Samantha Croteau has seen the price of home heating oil rise all season; still, she’s feeling sticker shock.

The heating season in Maine opened with prices higher than last year’s, and the statewide average price of No. 2 heating oil has been steadily creeping up since then. It topped $3 this month for the first time since 2008, and it’s not clear whether consumers will be getting any relief before winter is over.

As a result of those climbing costs, she sets the thermostat lower, limits her heating oil purchases to 100-gallon deliveries and has made blankets the preferred winter accessory at her Cape Elizabeth home.

“Not only are the heating prices up, it’s colder,” said Croteau, a receptionist. “It’s more all the way around, so it is painful. But it’s not something you can go without.”

A weaker dollar, manufacturing growth in China and cold weather in the Northeast and Europe are among the factors that have pushed up the prices of crude oil and heating oil. That’s according to the Governor’s Office of Energy Independence and Security, which surveys prices from early October through mid-March.

Demand tends to increase as winter goes on and the weather gets colder, but it’s tough to predict the future of oil prices, said Jeff Marks, the office’s deputy director.

“It’s difficult to look into the crystal ball because of the various factors that might cause them to fluctuate,” he said.

The statewide average price last week was $3.18 per gallon, an increase of 27 cents, or about 9 percent, from a year ago. The lowest actual price seen in the weekly survey — $2.98 per gallon — was in southwestern Maine. The highest actual price of $3.44 per gallon was in the northern region.

Still, prices remain below the levels seen in 2008, when they approached $5 a gallon during the summer. The spike had consumers weighing whether to commit to price-protection programs before winter or gamble on prices dropping. Others were scrambling to buy alternative heating systems, such as pellet and wood stoves, which ended up on back order for those who acted too late.

Oil prices then tumbled as the effects of the recession set in.

Steve Giroux, president of Giroux Oil Service Co., is seeing the effect of rising prices in his past-due accounts.

“They’re paying slower because I don’t think most homes budgeted for these types of oil and gas prices we’re seeing now,” said Giroux, whose company works in Cumberland County and part of York County.

Giroux said the percentage of customers locking in prices over the summer was down from the year before. He believes that at the time they were expecting more stability in prices.

State law requires dealers to secure enough heating oil to cover what customers have committed to through pre-buy programs, said Jamie Py, president of the Maine Energy Marketers Association, which changed its name from the Maine Oil Dealers Association to reflect that its members have branched into other areas.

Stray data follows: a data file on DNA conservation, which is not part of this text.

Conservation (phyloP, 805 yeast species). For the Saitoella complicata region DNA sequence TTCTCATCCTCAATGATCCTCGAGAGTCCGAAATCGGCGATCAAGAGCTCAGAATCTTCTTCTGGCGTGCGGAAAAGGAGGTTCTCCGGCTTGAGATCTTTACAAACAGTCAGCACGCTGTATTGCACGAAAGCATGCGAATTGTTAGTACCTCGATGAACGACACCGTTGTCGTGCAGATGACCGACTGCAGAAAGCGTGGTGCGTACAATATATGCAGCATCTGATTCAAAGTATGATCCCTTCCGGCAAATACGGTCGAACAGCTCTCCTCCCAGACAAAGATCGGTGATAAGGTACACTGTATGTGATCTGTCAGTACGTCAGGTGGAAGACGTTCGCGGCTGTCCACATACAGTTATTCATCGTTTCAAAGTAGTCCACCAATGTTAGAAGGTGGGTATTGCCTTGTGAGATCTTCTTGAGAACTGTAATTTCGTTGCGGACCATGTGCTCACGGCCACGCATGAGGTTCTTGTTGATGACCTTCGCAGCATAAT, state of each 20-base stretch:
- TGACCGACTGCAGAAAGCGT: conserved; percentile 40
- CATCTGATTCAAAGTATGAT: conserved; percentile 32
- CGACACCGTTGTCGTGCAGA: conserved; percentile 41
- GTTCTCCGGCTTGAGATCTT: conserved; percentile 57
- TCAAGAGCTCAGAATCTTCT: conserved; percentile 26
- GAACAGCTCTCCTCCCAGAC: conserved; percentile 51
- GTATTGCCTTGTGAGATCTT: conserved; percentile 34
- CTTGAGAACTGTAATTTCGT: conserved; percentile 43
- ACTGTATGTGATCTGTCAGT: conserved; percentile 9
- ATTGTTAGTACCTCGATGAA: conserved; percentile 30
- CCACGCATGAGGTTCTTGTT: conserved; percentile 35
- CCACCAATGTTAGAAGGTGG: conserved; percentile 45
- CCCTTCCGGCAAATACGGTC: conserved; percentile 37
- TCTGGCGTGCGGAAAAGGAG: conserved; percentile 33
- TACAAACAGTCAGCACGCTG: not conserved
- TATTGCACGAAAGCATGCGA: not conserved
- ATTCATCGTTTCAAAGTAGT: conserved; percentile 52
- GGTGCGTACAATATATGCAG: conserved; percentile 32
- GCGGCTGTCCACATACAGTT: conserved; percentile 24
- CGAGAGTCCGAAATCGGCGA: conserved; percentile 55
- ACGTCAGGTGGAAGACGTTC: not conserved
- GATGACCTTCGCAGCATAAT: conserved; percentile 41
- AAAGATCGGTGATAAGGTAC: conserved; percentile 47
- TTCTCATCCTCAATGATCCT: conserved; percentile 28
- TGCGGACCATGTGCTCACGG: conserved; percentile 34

Dealers can buy the right to purchase oil at a given price later or simply buy it any time at the going rate, he said.

Investor demand is a major factor in driving the price of oil, Py said. In the future, he said, the price may also depend on whether the government takes steps to more strictly regulate how much influence investors have over oil prices.

Government restrictions on oil and gas development domestically could also lead to higher prices in the summer, he said.

The $3-per-gallon mark seems to be a threshold for consumer awareness, said Michael Stoddard, executive director of Efficiency Maine, a quasi-public agency set up by state officials to oversee energy efficiency and conservation programs.

“When that happens, there’s something psychological that happens to people,” he said, “And they say, ‘Is there an alternative?’“

Stoddard doesn’t have data about the recent past, but said that more homeowners and small business owners are looking for cheaper ways to heat with every week that the price of heating fuel goes up.

Consumers who made energy upgrades through Efficiency Maine saw average savings of 36 percent — or more than $1,000 a year with current prices, he said.

The increase in oil prices hasn’t led to a sudden run on alternative heating fuels such as wood pellets and bioproducts, according to Bob Maurais, who along with his brother Ed owns Southern Maine Renewable Fuels in Wells and Windham. Demand going into this heating season was fairly static — unlike 2008, when demand outstripped supply, he said.

The majority of his customers bought much of their supply of pellets and bioproducts in early fall, he said. These days, purchases tend to be smaller ones to get through the season, he said.

Staff Writer Ann S. Kim can be contacted at 791-6383 or at:

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